In an aspect, the disclosure provides a method of controlling beaver infestation in a pond, comprising: utilizing a water diverter apparatus as described herein to control the water that flows from the pond into a riser, wherein said water flow does not attract beavers.

In an aspect, the disclosure provides a method of preventing debris from clogging a water level management system in a pond, comprising: utilizing a water diverter apparatus as described herein to control the pond water that flows into the water management system's riser.

BRIEF DESCRIPTION OF THE DRAWINGS

FIG. 1 is an exploded view cross section of an embodiment of a water diverter apparatus as disclosed herein. The embodiment comprises: a water diverter 10, stabilizers 15, cross support bars 12, vortex baffle 20, riser 30, base 40, and outlet barrel 50. The outlet barrel 50 is sometimes referred to as a "discharge pipe," as the terms are used synonymously.

FIG. 2 is an assembled view cross section of an embodiment of a water diver apparatus as disclosed herein, in relation to a water body's surface. The figure depicts the flow of water from below the surface of the water body up through the water diverter 10, and into the riser 30 by flowing around the vortex baffle 20 located at the top of the riser 30, and out through an outlet barrel 50. The figure illustrates how the stabilizers 15 function as a means for keeping the water diverter 10 in proper placement with respect to the riser 30. The entire water diverter 10 is resting on top of the vortex baffle 20, by means of cross support bars 12. The riser 30 is supported by the base 40. The figure illustrates how water from a water body's surface 60 does not flow into the water diverter apparatus from the water body's surface, but rather flows up into the water diverter 10 from below the water body's surface. At the water body's surface 60, the water flows around the water diverter 10 and does not create beaver attracting running/falling water and helps to prevent the riser 30 from becoming clogged by debris that easily builds up against vortex baffles 20, which do not contain a water diverter 10 as depicted.

FIG. 3 is an assembled perspective view of an embodiment of a water diverter apparatus as disclosed herein, comprising: a water diverter 10, cross support bars 12, a vortex baffle 20, stabilizers 15, a riser 30, a base 40, and outlet barrel 50.

FIG. 4 is a perspective view of a vortex baffle 20, with support brackets 25.

FIG. 5 is a top down (or bottom up) view of a vortex baffle 20, with support brackets 25.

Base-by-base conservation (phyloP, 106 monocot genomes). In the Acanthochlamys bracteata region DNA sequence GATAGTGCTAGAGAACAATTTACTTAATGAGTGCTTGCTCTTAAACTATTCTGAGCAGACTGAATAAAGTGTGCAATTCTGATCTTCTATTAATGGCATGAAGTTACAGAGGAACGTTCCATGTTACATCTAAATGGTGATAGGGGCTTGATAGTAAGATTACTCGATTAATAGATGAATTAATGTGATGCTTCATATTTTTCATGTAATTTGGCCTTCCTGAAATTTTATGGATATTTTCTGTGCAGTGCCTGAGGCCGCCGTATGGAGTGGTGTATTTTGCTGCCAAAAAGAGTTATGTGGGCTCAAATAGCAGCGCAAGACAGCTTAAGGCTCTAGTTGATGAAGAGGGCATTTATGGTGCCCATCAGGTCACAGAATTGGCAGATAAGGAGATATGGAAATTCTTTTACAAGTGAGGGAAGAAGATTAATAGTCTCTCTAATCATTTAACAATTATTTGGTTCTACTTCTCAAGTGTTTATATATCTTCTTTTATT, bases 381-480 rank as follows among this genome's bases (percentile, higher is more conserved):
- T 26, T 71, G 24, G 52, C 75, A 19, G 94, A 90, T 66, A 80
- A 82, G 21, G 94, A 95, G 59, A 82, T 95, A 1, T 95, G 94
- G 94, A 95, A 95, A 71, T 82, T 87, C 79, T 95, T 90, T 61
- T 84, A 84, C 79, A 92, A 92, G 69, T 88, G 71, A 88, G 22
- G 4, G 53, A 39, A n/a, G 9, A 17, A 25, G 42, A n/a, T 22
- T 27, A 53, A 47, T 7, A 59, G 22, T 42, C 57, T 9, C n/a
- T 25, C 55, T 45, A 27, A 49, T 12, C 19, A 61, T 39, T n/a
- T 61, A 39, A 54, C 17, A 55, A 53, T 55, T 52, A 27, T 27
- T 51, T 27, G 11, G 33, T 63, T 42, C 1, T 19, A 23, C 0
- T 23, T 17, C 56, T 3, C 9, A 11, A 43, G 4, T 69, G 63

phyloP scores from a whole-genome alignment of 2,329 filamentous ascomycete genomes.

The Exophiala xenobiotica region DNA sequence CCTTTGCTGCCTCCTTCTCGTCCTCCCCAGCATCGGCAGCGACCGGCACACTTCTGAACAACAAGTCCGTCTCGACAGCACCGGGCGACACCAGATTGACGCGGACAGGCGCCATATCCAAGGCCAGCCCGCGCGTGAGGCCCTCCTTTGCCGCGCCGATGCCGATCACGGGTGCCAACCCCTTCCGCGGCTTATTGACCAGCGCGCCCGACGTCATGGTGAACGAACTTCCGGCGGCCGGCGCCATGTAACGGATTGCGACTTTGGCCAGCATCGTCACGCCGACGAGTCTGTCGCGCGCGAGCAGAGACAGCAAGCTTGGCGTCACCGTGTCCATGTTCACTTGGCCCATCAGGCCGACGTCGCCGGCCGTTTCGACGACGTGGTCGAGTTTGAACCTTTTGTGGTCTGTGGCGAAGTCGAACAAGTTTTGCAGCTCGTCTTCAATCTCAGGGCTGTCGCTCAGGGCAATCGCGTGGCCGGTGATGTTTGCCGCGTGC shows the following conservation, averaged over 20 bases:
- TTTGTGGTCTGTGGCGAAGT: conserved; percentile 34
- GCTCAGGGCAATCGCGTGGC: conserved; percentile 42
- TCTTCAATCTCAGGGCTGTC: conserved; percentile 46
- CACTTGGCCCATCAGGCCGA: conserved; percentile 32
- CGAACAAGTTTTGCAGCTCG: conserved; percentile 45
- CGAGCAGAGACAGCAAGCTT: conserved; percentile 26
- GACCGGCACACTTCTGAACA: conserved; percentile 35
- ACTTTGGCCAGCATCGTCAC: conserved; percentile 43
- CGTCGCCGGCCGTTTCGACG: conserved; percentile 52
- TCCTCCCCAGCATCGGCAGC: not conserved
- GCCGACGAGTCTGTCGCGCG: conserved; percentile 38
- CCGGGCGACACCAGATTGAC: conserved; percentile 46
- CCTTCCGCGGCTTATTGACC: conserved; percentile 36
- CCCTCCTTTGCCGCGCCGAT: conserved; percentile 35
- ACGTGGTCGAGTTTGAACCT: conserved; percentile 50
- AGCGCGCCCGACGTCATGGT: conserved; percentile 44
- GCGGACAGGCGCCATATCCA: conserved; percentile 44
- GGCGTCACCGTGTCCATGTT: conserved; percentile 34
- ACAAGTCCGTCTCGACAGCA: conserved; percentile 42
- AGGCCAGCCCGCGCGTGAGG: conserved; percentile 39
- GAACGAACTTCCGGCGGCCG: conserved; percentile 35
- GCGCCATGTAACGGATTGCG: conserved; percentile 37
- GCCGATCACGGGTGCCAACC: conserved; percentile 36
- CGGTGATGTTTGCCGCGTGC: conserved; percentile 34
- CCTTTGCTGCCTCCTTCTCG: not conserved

FIG. 6 is a top down (or bottom up) view of an embodiment of a water diverter 10 with stabilizers 15.

FIG. 7 is an exploded view cross section of an embodiment of a water diverter apparatus as disclosed herein. The embodiment comprises: a water diverter 10, stabilizers 15, cross support bars 12, generic baffle 27 (i.e. any type of baffle and not limited to vortex baffles), riser 30, base 40, and outlet barrel 50.

FIG. 8 is an assembled view cross section of an embodiment of a water diver apparatus as disclosed herein, in relation to a water body's surface. The figure depicts the flow of water from below the surface of the water body up through the water diverter 10, and into the riser 30 by flowing around the generic baffle 27 located at the top of the riser 30, and out through an outlet barrel 50. The figure illustrates how the stabilizers 15 function as a means for keeping the water diverter 10 in proper placement with respect to the riser 30. The entire water diverter 10 is resting on top of the generic baffle 27, by means of cross support bars 12. The riser 30 is supported by the base 40. The figure illustrates how water from the water body's surface 60 does not flow into the water diverter apparatus from the water body's surface, but rather flows up into the water diverter 10 from below the water body's surface. At the water body's surface 60, the water flows around the water diverter 10 and does not create beaver attracting running/falling water and helps to prevent the riser 30 from becoming clogged by debris that easily builds up against generic baffles 27, which do not contain a water diverter 10 as depicted.

FIG. 9 is an assembled perspective view of an embodiment of a water diverter apparatus as disclosed herein, comprising: a water diverter 10, cross support bars 12, a generic baffle 27, stabilizers 15, a riser 30, a base 40, and outlet barrel 50.

FIGS. 10 A-C illustrates devices used to combat debris from clogging risers and pond water drainage pipes. As can be seen, all three of these embodiments rely upon a type of grating that is supposed to prevent debris from entering the drainage pipes. All three embodiments suffer from the fact that water enters the risers from a pond's surface and thus there is created a running/falling water scenario that attracts beavers to the site. Further, even if the debris gratings are successful in keeping debris out of the actual riser or drainage pipes themselves, the debris simply builds up against the debris grating and eventually creates an impenetrable layer of debris that prevents water from entering the riser or drainage pipe. This scenario leads to flooding, as the pond water level is no longer being managed.